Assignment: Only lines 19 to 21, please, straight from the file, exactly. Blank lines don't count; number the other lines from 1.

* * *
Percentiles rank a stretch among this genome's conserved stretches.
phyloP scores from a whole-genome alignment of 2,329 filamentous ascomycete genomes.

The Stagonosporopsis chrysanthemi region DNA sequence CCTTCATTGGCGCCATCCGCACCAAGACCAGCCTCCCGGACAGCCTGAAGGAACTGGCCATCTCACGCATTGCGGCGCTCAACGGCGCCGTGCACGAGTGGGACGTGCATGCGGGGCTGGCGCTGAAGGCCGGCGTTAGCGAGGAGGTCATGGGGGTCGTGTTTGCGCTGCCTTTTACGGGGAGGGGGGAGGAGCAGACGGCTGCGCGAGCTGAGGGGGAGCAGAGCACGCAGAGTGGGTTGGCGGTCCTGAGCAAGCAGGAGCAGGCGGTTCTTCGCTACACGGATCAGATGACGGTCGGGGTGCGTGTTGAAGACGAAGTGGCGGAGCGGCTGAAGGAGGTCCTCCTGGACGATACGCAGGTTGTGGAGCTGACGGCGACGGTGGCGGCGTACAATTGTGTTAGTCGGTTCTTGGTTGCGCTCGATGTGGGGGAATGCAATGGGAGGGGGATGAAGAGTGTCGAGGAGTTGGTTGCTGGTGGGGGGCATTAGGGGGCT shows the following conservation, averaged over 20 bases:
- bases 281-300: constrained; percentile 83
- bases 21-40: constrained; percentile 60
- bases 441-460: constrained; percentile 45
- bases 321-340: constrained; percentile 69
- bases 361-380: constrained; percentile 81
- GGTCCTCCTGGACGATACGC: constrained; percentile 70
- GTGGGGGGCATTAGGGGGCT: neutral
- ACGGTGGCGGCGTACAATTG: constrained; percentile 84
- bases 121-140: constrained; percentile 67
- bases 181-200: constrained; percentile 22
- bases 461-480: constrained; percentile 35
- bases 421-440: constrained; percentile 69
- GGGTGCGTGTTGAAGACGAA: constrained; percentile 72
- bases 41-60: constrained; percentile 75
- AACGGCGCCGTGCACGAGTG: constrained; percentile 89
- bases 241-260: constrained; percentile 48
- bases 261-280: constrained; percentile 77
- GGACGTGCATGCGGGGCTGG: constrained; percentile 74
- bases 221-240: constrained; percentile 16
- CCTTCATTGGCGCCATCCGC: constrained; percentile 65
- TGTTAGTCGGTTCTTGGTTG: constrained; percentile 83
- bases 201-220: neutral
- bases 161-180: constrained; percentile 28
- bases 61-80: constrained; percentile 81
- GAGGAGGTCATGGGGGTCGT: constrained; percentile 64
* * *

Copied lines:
- bases 241-260: constrained; percentile 48
- bases 261-280: constrained; percentile 77
- GGACGTGCATGCGGGGCTGG: constrained; percentile 74